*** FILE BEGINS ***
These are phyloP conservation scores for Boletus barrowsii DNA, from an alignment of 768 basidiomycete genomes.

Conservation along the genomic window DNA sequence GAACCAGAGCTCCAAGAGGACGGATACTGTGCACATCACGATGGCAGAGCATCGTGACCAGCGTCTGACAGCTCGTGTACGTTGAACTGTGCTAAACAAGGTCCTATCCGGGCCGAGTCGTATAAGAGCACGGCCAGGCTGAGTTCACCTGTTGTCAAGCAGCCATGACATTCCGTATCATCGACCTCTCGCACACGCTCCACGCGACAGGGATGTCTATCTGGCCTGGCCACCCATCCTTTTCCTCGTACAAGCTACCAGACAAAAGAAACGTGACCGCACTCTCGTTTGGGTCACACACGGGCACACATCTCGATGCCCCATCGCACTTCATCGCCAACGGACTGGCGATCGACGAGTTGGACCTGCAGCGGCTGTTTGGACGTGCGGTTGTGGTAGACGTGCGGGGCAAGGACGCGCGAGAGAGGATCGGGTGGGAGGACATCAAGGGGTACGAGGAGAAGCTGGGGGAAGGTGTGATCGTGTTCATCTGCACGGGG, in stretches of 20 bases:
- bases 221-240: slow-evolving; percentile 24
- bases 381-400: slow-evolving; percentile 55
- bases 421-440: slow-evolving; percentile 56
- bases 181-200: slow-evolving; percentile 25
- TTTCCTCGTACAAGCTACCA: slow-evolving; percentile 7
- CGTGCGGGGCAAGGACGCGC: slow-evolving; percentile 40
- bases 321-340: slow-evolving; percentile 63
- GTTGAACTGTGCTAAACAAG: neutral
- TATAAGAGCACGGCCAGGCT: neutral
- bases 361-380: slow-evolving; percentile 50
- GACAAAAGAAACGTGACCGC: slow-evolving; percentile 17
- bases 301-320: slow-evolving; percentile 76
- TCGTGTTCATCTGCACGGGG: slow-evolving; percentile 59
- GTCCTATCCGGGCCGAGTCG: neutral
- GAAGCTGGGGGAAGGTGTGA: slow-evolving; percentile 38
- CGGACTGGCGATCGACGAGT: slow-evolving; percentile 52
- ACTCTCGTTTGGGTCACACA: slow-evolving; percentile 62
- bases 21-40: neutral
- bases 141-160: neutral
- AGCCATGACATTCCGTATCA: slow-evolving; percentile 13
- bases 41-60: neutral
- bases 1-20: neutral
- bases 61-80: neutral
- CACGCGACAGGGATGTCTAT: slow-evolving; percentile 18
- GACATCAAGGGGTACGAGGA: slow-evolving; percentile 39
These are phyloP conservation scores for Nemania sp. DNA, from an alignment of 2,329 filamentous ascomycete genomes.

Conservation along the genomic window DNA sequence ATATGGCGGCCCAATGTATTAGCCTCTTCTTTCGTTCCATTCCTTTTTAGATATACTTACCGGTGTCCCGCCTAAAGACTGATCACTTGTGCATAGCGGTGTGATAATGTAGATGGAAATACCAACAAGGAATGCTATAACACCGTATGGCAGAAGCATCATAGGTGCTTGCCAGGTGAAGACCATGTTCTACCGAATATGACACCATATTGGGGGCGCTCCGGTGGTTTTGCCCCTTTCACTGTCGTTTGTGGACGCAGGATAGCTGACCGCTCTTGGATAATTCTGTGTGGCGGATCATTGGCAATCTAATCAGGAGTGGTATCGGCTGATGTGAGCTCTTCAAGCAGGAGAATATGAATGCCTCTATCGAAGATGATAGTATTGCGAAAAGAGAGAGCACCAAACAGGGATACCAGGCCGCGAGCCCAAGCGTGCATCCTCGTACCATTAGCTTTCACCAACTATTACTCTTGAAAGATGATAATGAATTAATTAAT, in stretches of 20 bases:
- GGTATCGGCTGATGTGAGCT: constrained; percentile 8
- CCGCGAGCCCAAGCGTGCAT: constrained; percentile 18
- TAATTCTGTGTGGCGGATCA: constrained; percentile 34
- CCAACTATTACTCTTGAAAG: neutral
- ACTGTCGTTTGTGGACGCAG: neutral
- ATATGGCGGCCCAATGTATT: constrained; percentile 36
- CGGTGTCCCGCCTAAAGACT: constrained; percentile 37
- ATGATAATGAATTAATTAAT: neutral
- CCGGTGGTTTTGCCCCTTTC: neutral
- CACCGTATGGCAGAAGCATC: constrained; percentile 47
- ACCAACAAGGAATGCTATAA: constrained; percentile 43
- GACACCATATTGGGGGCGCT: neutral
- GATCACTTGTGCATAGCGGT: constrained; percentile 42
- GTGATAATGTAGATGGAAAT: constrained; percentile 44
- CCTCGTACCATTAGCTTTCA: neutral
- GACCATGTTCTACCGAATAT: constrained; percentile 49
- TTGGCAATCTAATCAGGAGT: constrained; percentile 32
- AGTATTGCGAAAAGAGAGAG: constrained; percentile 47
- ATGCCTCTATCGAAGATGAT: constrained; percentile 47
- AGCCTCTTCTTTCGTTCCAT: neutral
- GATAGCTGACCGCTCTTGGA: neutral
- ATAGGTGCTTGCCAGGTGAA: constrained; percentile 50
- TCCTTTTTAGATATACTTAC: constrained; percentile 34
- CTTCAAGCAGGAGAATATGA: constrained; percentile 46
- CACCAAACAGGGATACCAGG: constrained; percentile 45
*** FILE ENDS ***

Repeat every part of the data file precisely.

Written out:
These are phyloP conservation scores for Boletus barrowsii DNA, from an alignment of 768 basidiomycete genomes.

Conservation along the genomic window DNA sequence GAACCAGAGCTCCAAGAGGACGGATACTGTGCACATCACGATGGCAGAGCATCGTGACCAGCGTCTGACAGCTCGTGTACGTTGAACTGTGCTAAACAAGGTCCTATCCGGGCCGAGTCGTATAAGAGCACGGCCAGGCTGAGTTCACCTGTTGTCAAGCAGCCATGACATTCCGTATCATCGACCTCTCGCACACGCTCCACGCGACAGGGATGTCTATCTGGCCTGGCCACCCATCCTTTTCCTCGTACAAGCTACCAGACAAAAGAAACGTGACCGCACTCTCGTTTGGGTCACACACGGGCACACATCTCGATGCCCCATCGCACTTCATCGCCAACGGACTGGCGATCGACGAGTTGGACCTGCAGCGGCTGTTTGGACGTGCGGTTGTGGTAGACGTGCGGGGCAAGGACGCGCGAGAGAGGATCGGGTGGGAGGACATCAAGGGGTACGAGGAGAAGCTGGGGGAAGGTGTGATCGTGTTCATCTGCACGGGG, in stretches of 20 bases:
- bases 221-240: slow-evolving; percentile 24
- bases 381-400: slow-evolving; percentile 55
- bases 421-440: slow-evolving; percentile 56
- bases 181-200: slow-evolving; percentile 25
- TTTCCTCGTACAAGCTACCA: slow-evolving; percentile 7
- CGTGCGGGGCAAGGACGCGC: slow-evolving; percentile 40
- bases 321-340: slow-evolving; percentile 63
- GTTGAACTGTGCTAAACAAG: neutral
- TATAAGAGCACGGCCAGGCT: neutral
- bases 361-380: slow-evolving; percentile 50
- GACAAAAGAAACGTGACCGC: slow-evolving; percentile 17
- bases 301-320: slow-evolving; percentile 76
- TCGTGTTCATCTGCACGGGG: slow-evolving; percentile 59
- GTCCTATCCGGGCCGAGTCG: neutral
- GAAGCTGGGGGAAGGTGTGA: slow-evolving; percentile 38
- CGGACTGGCGATCGACGAGT: slow-evolving; percentile 52
- ACTCTCGTTTGGGTCACACA: slow-evolving; percentile 62
- bases 21-40: neutral
- bases 141-160: neutral
- AGCCATGACATTCCGTATCA: slow-evolving; percentile 13
- bases 41-60: neutral
- bases 1-20: neutral
- bases 61-80: neutral
- CACGCGACAGGGATGTCTAT: slow-evolving; percentile 18
- GACATCAAGGGGTACGAGGA: slow-evolving; percentile 39
These are phyloP conservation scores for Nemania sp. DNA, from an alignment of 2,329 filamentous ascomycete genomes.

Conservation along the genomic window DNA sequence ATATGGCGGCCCAATGTATTAGCCTCTTCTTTCGTTCCATTCCTTTTTAGATATACTTACCGGTGTCCCGCCTAAAGACTGATCACTTGTGCATAGCGGTGTGATAATGTAGATGGAAATACCAACAAGGAATGCTATAACACCGTATGGCAGAAGCATCATAGGTGCTTGCCAGGTGAAGACCATGTTCTACCGAATATGACACCATATTGGGGGCGCTCCGGTGGTTTTGCCCCTTTCACTGTCGTTTGTGGACGCAGGATAGCTGACCGCTCTTGGATAATTCTGTGTGGCGGATCATTGGCAATCTAATCAGGAGTGGTATCGGCTGATGTGAGCTCTTCAAGCAGGAGAATATGAATGCCTCTATCGAAGATGATAGTATTGCGAAAAGAGAGAGCACCAAACAGGGATACCAGGCCGCGAGCCCAAGCGTGCATCCTCGTACCATTAGCTTTCACCAACTATTACTCTTGAAAGATGATAATGAATTAATTAAT, in stretches of 20 bases:
- GGTATCGGCTGATGTGAGCT: constrained; percentile 8
- CCGCGAGCCCAAGCGTGCAT: constrained; percentile 18
- TAATTCTGTGTGGCGGATCA: constrained; percentile 34
- CCAACTATTACTCTTGAAAG: neutral
- ACTGTCGTTTGTGGACGCAG: neutral
- ATATGGCGGCCCAATGTATT: constrained; percentile 36
- CGGTGTCCCGCCTAAAGACT: constrained; percentile 37
- ATGATAATGAATTAATTAAT: neutral
- CCGGTGGTTTTGCCCCTTTC: neutral
- CACCGTATGGCAGAAGCATC: constrained; percentile 47
- ACCAACAAGGAATGCTATAA: constrained; percentile 43
- GACACCATATTGGGGGCGCT: neutral
- GATCACTTGTGCATAGCGGT: constrained; percentile 42
- GTGATAATGTAGATGGAAAT: constrained; percentile 44
- CCTCGTACCATTAGCTTTCA: neutral
- GACCATGTTCTACCGAATAT: constrained; percentile 49
- TTGGCAATCTAATCAGGAGT: constrained; percentile 32
- AGTATTGCGAAAAGAGAGAG: constrained; percentile 47
- ATGCCTCTATCGAAGATGAT: constrained; percentile 47
- AGCCTCTTCTTTCGTTCCAT: neutral
- GATAGCTGACCGCTCTTGGA: neutral
- ATAGGTGCTTGCCAGGTGAA: constrained; percentile 50
- TCCTTTTTAGATATACTTAC: constrained; percentile 34
- CTTCAAGCAGGAGAATATGA: constrained; percentile 46
- CACCAAACAGGGATACCAGG: constrained; percentile 45